In this issue
April 9, 2014

Jonathan Tobin: Why Did Kerry Lie About Israeli Blame?

Samuel G. Freedman: A resolution 70 years later for a father's unsettling legacy of ashes from Dachau

Jessica Ivins: A resolution 70 years later for a father's unsettling legacy of ashes from Dachau

Kim Giles: Asking for help is not weakness

Kathy Kristof and Barbara Hoch Marcus: 7 Great Growth Israeli Stocks

Matthew Mientka: How Beans, Peas, And Chickpeas Cleanse Bad Cholesterol and Lowers Risk of Heart Disease

Sabrina Bachai: 5 At-Home Treatments For Headaches

The Kosher Gourmet by Daniel Neman Have yourself a matzo ball: The secrets bubby never told you and recipes she could have never imagined

April 8, 2014

Lori Nawyn: At Your Wit's End and Back: Finding Peace

Susan B. Garland and Rachel L. Sheedy: Strategies Married Couples Can Use to Boost Benefits

David Muhlbaum: Smart Tax Deductions Non-Itemizers Can Claim

Jill Weisenberger, M.S., R.D.N., C.D.E : Before You Lose Your Mental Edge

Dana Dovey: Coffee Drinkers Rejoice! Your Cup Of Joe Can Prevent Death From Liver Disease

Chris Weller: Electric 'Thinking Cap' Puts Your Brain Power Into High Gear

The Kosher Gourmet by Marlene Parrish A gift of hazelnuts keeps giving --- for a variety of nutty recipes: Entree, side, soup, dessert

April 4, 2014

Rabbi David Gutterman: The Word for Nothing Means Everything

Charles Krauthammer: Kerry's folly, Chapter 3

Amy Peterson: A life of love: How to build lasting relationships with your children

John Ericson: Older Women: Save Your Heart, Prevent Stroke Don't Drink Diet

John Ericson: Why 50 million Americans will still have spring allergies after taking meds

Cameron Huddleston: Best and Worst Buys of April 2014

Stacy Rapacon: Great Mutual Funds for Young Investors

Sarah Boesveld: Teacher keeps promise to mail thousands of former students letters written by their past selves

The Kosher Gourmet by Sharon Thompson Anyone can make a salad, you say. But can they make a great salad? (SECRETS, TESTED TECHNIQUES + 4 RECIPES, INCLUDING DRESSINGS)

April 2, 2014

Paul Greenberg: Death and joy in the spring

Dan Barry: Should South Carolina Jews be forced to maintain this chimney built by Germans serving the Nazis?

Mayra Bitsko: Save me! An alien took over my child's personality

Frank Clayton: Get happy: 20 scientifically proven happiness activities

Susan Scutti: It's Genetic! Obesity and the 'Carb Breakdown' Gene

Lecia Bushak: Why Hand Sanitizer May Actually Harm Your Health

Stacy Rapacon: Great Funds You Can Own for $500 or Less

Cameron Huddleston: 7 Ways to Save on Home Decor

The Kosher Gourmet by Steve Petusevsky Exploring ingredients as edible-stuffed containers (TWO RECIPES + TIPS & TECHINQUES)

Jewish World Review June 25, 2013/ 17 Tammuz, 5773

Whistle-Blow a Happy Tune

By Debra J. Saunders

Debra J. Saunders

http://www.JewishWorldReview.com | National Journal's Ron Fournier wrote a strong column about why he doesn't care whether National Security Agency leaker Edward Snowden is a hero or a traitor. To Fournier, that's "the wrong question. The Snowden narrative matters mostly to White House officials trying to deflect attention from government overreach and deception, and to media executives in search of an easy storyline to serve a celebrity-obsessed audience."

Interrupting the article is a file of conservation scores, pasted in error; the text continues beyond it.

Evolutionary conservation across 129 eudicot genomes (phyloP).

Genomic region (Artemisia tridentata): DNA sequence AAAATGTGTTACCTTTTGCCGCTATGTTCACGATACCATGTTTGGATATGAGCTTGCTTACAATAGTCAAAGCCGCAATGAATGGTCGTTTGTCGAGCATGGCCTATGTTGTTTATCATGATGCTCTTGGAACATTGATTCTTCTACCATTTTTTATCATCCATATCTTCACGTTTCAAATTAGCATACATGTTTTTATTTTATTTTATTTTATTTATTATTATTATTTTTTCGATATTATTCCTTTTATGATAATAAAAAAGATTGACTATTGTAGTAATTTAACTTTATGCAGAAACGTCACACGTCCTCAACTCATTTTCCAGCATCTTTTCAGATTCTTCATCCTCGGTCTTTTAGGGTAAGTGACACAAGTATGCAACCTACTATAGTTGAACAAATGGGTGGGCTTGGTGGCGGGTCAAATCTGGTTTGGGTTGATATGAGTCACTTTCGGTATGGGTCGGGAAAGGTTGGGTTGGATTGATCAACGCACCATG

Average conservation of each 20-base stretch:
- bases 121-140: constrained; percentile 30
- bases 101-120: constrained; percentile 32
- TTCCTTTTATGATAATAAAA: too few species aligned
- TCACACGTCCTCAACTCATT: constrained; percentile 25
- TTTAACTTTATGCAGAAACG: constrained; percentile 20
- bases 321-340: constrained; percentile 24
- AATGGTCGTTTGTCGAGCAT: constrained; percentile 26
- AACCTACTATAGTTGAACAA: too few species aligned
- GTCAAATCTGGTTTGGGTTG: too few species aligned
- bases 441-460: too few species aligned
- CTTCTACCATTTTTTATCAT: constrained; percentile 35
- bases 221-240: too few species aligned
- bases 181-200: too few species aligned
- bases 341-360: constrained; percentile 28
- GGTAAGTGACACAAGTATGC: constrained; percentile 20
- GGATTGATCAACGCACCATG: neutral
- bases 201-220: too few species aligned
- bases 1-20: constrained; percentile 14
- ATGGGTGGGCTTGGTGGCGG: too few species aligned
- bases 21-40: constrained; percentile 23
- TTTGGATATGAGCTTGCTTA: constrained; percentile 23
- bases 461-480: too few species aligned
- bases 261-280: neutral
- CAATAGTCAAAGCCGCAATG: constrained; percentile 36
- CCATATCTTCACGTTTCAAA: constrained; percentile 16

Me? I can't take my eyes off Snowden and his mentor, WikiLeaks founder Julian Assange. Snowden is smart enough to have amassed huge amounts of U.S. intelligence but dumb enough to run to Hong Kong -- and then Moscow -- to out himself as a whistle-blower. (As of my deadline, his final destination is unclear.) He's smart enough to have won a top-security clearance from a government dumb enough to give it to him.

How does Snowden know that Chinese and Russian officials haven't tapped into his four laptops and downloaded all his thumb drives? Maybe he doesn't care, but he should.

In China or Russia, if authorities determine they want your hardware, they can take it. If they want your freedom, they can take it. If they want your fingernails, they can pull them. And there won't be any whistle-blowers to expose what happened.

Snowden's lawyer told The New York Times that Snowden left Hong Kong because he could not face the possibility of being held in prison without access to a computer for long periods of time. If this is true, the tech-savvy Snowden actually needed a lawyer to tell him they don't let you email your pals from Chinese prisons.

The former Booz Allen Hamilton consultant left it to The Guardian and The Washington Post to decide which secrets to publish and which not to. He wasn't sure which information should or should not be made public, but he went to China with his laptops anyway.

On Monday, Assange held a telephone news conference from the Ecuadorean Embassy in London, where he has been holed up while fighting extradition to Sweden, where he has been charged with sexual assault. It was an ironic setting -- given that Assange hit the Obama administration for stifling investigative journalism from the embassy of a country where the National Assembly just approved a bill to regulate news content. President Rafael Correa praised the new law because it means the "party is over" now that his government can "create a good press."

The BBC's Paul Adams asked Assange whether he appreciates the "obvious irony" of Snowden's fleeing to China and Russia, given their "problematic relationship with the sorts of values of privacy and freedom of speech" that he holds dear.

Assange replied: "I simply do not see the irony. Mr. Snowden has revealed information about mass unlawful spying which has affected every single one of us." It would seem the Ecuadorean Embassy is an irony-free zone.

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© 2013, Creators Syndicate